Lewinsky admitted that while Clinton at times was warm and affectionate, he also gave her a lot of mixed messages. In May of that same year, he wanted to end the relationship because he was struggling to step outside his marriage and leading a secret life. Lewinsky was also waiting to get a job back at the White House.
“I was really angry,” she admitted. “Obviously underneath that anger was the deep hurt.”
In July, Lewinsky sent Clinton a letter and instead of referring to him as “handsome,” she described her frustrations about working at the Pentagon and how she would ultimately have to tell her parents why she leaving behind a well-paying job.
“I ended up seeing him on July 4th,” said Lewinsky. “He was angry… We were in the back study and he started yelling at me, like ‘It is illegal to threaten the president of the United States of America.’ He was so angry. And I started to cry. I never threatened to go public. I threatened to tell my parents. He immediately softened and he was affectionate… It was a roller coaster of a relationship [that] led to a slow emotional unraveling on my part.”
That breakdown would occur in January 1998 when Tripp called the Office of the Independent Counsel and revealed she knew about the affair, offering them taped conversations. The OIC then made Tripp set up a meeting with Lewinsky at the Ritz-Carlton. There, Lewinsky is ambushed by FBI agents and taken to a hotel room where she is held by waiting prosecutors from the OIC until late in the night.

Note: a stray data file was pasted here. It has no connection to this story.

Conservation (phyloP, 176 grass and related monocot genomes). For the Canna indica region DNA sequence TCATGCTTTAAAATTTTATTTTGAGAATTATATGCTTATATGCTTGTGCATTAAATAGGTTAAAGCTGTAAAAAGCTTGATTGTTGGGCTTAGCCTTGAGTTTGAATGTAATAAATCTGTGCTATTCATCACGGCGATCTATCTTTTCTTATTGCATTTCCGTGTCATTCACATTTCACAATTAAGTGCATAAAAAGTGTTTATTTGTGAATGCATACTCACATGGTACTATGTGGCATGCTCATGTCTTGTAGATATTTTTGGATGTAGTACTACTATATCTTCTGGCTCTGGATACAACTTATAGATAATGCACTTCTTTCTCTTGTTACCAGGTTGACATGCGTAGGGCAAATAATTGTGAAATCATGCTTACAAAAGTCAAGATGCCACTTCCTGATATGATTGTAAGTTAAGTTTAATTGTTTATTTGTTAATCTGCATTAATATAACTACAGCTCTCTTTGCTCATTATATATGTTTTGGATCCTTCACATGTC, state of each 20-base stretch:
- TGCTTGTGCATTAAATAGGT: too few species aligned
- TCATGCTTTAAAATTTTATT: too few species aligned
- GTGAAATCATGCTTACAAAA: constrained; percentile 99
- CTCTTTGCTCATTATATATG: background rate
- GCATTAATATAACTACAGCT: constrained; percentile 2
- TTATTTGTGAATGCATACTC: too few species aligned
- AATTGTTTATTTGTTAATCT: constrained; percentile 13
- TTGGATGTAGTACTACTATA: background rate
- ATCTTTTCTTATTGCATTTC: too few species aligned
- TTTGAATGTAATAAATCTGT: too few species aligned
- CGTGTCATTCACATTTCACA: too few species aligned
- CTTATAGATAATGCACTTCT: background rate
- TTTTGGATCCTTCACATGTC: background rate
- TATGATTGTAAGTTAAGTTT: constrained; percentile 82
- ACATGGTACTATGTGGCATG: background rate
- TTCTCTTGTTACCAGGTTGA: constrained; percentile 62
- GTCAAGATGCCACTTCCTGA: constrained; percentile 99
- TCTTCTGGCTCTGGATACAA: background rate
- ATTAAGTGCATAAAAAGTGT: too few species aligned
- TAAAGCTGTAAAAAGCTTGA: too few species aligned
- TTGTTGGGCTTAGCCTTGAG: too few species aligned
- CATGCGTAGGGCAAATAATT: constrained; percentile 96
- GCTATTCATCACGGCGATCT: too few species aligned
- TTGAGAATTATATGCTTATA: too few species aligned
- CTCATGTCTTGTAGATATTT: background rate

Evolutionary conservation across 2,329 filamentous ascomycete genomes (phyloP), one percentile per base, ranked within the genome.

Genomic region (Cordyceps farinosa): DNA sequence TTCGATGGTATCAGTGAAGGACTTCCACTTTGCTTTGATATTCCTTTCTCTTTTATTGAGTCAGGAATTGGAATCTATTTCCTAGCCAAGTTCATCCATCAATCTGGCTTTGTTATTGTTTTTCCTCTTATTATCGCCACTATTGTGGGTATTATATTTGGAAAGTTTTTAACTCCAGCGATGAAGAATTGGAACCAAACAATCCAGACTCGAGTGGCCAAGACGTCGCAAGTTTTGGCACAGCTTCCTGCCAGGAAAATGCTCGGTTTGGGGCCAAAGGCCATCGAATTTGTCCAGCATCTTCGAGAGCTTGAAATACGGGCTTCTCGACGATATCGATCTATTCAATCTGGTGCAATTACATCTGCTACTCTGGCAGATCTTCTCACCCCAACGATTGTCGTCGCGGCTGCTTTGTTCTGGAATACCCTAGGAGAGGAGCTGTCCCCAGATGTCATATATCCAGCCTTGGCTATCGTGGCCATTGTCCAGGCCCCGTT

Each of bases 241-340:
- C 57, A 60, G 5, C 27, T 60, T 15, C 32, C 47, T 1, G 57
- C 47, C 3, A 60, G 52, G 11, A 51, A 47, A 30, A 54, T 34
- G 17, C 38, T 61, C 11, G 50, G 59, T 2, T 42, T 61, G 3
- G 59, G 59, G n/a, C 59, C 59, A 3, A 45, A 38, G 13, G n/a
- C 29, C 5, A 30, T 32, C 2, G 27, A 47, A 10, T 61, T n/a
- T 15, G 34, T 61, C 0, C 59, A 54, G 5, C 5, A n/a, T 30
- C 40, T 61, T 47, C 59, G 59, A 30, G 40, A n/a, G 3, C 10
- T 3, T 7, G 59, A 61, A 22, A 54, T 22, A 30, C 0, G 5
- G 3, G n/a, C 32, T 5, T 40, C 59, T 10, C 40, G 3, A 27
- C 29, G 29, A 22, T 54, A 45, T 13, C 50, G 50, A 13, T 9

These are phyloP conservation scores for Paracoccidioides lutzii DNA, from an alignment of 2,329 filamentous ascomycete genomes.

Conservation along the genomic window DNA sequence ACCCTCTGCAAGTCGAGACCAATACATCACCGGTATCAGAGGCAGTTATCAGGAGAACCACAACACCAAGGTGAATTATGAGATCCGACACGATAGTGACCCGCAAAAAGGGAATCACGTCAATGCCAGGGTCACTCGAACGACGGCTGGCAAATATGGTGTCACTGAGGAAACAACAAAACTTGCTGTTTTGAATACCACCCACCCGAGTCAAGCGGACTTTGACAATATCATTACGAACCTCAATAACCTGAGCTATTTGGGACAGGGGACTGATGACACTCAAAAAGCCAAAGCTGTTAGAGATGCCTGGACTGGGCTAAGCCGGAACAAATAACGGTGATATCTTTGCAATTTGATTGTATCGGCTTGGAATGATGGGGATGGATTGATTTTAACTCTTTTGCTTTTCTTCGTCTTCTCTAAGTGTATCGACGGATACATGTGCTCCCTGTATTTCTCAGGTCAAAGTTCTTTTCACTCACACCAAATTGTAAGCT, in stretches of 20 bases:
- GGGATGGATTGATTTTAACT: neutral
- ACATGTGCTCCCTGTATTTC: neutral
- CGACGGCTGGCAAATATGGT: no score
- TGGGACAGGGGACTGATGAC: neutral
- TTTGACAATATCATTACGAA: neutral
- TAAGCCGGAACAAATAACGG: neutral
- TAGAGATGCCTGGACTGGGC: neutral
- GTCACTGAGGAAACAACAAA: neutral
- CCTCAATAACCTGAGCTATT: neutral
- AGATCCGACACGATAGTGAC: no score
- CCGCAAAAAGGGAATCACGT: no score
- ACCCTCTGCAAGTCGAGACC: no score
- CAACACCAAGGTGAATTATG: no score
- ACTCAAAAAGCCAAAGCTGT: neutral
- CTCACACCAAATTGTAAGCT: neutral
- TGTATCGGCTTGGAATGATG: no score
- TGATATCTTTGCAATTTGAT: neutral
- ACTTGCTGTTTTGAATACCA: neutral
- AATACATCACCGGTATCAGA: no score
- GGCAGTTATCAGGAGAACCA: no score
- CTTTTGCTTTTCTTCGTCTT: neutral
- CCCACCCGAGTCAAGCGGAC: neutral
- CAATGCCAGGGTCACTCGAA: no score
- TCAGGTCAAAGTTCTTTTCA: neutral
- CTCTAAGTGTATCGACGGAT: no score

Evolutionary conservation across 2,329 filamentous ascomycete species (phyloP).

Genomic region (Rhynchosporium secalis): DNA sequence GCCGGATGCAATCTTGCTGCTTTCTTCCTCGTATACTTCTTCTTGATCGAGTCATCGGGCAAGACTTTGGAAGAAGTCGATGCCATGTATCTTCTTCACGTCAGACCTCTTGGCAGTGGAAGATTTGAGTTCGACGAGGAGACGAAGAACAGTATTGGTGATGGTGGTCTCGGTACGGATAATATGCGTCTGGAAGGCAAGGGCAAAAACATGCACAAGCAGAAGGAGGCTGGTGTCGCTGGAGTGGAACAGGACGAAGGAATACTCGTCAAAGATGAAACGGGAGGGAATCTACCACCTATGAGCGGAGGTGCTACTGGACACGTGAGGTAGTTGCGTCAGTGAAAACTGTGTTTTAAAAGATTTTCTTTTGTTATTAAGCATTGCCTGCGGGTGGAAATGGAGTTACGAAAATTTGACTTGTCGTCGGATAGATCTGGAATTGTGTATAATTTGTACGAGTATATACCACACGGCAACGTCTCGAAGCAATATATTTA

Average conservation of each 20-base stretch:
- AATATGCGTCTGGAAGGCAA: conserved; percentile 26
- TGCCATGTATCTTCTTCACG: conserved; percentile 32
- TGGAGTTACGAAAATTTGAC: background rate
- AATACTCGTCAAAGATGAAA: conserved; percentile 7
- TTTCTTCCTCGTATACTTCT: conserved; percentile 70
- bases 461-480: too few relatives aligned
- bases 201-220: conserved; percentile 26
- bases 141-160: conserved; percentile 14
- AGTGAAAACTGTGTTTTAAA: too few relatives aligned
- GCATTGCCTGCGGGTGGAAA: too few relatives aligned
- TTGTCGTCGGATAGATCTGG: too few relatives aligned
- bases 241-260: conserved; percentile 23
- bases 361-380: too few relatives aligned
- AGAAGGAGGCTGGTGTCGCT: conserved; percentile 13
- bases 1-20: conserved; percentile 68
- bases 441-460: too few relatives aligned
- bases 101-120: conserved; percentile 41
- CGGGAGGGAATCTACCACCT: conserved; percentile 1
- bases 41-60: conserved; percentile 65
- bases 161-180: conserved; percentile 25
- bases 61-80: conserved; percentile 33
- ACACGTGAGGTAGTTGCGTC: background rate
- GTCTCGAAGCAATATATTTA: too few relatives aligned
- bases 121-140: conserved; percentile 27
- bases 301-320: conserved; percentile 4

“I felt so much guilt,” said Lewinsky. “And I was terrified. There was a point for me… where I would be hysterically crying and then I would just shut down. And in the shut-down period, I remember looking out the window and thinking that the only way to fix this was to kill myself... I was scared. I was mortified and afraid of what this was going to do to my family. And I still was in love with Bill at the time. So I felt really responsible.”
Lewinsky, who for years kept quiet about the relationship, came forward in February for a Vanity Fair essay in which she described her ordeal as “a living hell,” adding that the experience of being publicly outed and ostracized back them resulted in her being diagnosed with post-traumatic stress disorder. She now serves as an anti-bullying advocate.
"The Clinton Affair" premieres Sunday, November 18 on A&E.